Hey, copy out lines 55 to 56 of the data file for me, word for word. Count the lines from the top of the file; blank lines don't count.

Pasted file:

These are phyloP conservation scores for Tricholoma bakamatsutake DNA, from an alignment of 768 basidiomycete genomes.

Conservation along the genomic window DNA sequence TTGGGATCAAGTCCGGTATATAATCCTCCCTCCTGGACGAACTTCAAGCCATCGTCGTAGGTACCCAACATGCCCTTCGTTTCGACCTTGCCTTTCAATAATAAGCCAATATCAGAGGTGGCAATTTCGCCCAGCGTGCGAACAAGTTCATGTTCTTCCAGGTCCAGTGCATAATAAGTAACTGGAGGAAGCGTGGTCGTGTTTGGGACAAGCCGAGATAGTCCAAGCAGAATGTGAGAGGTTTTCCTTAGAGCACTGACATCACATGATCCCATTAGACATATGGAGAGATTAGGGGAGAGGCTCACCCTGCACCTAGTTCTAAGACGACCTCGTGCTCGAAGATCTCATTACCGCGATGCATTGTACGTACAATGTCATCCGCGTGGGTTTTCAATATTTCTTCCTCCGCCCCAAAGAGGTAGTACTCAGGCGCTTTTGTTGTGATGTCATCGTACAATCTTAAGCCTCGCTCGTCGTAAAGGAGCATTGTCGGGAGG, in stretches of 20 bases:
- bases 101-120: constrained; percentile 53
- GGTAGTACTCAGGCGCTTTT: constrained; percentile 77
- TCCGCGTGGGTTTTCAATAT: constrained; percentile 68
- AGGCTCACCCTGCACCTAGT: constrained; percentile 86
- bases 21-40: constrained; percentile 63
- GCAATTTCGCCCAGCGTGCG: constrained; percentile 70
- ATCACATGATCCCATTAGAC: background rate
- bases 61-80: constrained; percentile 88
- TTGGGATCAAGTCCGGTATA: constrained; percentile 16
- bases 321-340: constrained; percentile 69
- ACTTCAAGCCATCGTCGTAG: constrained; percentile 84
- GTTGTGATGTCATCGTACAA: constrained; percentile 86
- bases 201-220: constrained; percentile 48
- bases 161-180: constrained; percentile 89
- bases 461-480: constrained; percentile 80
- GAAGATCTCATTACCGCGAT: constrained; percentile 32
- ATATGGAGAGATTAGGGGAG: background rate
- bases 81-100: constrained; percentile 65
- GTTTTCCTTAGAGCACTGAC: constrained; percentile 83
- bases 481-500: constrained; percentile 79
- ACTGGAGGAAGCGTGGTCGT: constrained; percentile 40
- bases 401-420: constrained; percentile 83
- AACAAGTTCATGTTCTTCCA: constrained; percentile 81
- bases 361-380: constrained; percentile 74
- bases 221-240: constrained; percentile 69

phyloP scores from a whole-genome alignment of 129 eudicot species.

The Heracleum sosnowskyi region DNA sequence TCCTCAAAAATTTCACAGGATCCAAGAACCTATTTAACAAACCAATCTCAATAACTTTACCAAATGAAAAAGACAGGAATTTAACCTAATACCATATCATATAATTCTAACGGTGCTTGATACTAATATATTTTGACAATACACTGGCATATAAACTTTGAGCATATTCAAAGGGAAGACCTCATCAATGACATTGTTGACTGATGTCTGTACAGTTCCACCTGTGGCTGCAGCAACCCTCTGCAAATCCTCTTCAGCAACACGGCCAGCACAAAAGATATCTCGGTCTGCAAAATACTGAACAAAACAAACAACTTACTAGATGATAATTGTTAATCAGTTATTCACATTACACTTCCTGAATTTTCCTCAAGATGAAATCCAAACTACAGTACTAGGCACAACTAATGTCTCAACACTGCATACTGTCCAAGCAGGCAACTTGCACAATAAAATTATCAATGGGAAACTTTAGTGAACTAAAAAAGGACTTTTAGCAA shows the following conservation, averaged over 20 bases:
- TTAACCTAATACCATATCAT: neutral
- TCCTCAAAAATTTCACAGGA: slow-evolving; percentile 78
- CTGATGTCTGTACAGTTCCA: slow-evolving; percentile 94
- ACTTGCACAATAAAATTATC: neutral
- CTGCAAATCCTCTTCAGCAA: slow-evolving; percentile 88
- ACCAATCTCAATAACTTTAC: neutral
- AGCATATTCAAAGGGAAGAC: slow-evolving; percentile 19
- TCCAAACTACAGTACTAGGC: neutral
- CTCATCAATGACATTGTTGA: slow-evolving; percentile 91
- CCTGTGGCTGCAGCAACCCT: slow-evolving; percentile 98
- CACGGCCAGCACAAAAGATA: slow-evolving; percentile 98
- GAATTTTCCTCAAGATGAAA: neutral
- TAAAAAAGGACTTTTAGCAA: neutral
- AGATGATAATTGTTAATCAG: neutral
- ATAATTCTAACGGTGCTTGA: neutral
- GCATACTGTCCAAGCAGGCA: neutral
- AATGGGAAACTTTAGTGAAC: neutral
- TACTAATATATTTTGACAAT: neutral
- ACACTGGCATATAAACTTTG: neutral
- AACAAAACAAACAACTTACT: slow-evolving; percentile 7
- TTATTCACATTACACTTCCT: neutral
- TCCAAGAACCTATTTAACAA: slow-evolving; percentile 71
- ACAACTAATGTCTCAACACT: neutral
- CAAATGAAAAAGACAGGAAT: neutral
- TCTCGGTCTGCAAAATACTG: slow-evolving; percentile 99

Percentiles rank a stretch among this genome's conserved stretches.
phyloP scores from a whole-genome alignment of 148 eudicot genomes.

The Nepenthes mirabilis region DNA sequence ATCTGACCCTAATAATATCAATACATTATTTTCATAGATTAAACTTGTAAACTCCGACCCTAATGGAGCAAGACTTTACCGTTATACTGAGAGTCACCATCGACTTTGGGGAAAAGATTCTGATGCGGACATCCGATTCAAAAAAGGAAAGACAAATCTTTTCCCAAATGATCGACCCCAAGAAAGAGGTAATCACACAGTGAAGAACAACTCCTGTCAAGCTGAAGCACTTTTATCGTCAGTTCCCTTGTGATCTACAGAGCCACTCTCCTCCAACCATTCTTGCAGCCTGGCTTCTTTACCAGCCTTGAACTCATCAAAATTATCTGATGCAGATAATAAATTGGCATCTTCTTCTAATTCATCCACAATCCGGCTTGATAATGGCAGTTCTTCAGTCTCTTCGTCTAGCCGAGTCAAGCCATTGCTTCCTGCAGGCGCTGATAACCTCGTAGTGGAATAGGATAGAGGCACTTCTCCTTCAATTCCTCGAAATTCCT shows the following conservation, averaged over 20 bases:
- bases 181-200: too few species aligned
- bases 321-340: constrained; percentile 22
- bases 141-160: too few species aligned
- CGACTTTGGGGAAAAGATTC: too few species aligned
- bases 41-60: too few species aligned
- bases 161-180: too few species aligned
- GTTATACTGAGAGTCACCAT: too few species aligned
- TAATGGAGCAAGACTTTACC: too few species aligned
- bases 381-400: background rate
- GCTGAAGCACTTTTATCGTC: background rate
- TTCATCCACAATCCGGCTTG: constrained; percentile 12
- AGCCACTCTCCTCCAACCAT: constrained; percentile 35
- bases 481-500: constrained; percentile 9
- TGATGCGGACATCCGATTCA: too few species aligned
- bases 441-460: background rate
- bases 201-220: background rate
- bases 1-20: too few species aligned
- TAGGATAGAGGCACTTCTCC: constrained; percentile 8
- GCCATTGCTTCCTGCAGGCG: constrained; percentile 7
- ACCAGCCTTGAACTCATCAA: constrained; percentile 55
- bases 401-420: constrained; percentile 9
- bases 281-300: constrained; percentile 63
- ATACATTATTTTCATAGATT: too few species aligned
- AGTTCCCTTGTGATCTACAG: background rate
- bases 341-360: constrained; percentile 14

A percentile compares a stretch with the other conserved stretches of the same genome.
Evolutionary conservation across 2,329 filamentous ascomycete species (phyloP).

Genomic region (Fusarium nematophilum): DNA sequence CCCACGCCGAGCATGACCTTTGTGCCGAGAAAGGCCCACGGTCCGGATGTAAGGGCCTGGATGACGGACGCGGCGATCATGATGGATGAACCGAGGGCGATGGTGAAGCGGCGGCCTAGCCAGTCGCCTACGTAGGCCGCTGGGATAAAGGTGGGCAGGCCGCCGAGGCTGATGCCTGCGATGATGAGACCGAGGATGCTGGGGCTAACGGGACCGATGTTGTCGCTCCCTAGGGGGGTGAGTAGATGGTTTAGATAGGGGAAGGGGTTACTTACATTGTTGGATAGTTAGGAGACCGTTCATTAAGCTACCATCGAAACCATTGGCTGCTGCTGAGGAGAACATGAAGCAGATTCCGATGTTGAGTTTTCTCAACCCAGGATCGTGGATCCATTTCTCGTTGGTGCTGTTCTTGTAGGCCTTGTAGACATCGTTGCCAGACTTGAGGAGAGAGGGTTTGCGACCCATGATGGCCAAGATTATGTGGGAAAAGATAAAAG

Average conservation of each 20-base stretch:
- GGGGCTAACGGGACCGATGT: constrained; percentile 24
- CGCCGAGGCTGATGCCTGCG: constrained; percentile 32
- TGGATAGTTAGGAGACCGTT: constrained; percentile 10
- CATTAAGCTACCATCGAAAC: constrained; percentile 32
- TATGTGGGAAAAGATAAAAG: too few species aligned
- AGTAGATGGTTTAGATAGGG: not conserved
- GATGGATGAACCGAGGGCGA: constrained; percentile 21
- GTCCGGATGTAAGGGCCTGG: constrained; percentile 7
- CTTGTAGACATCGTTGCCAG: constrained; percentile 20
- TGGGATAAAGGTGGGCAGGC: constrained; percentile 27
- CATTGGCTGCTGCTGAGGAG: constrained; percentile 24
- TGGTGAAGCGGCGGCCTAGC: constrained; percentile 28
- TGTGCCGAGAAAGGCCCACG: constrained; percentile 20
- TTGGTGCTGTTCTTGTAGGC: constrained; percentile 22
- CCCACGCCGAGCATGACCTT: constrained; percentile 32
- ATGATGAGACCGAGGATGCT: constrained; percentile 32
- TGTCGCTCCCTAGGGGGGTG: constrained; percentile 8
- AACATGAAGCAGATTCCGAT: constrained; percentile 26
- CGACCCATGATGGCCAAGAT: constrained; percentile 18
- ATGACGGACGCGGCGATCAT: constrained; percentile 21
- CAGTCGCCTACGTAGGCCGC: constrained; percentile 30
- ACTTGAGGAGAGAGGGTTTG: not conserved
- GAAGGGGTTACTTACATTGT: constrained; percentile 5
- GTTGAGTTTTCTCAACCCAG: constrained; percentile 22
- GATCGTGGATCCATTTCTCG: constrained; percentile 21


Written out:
Percentiles rank a stretch among this genome's conserved stretches.
phyloP scores from a whole-genome alignment of 148 eudicot genomes.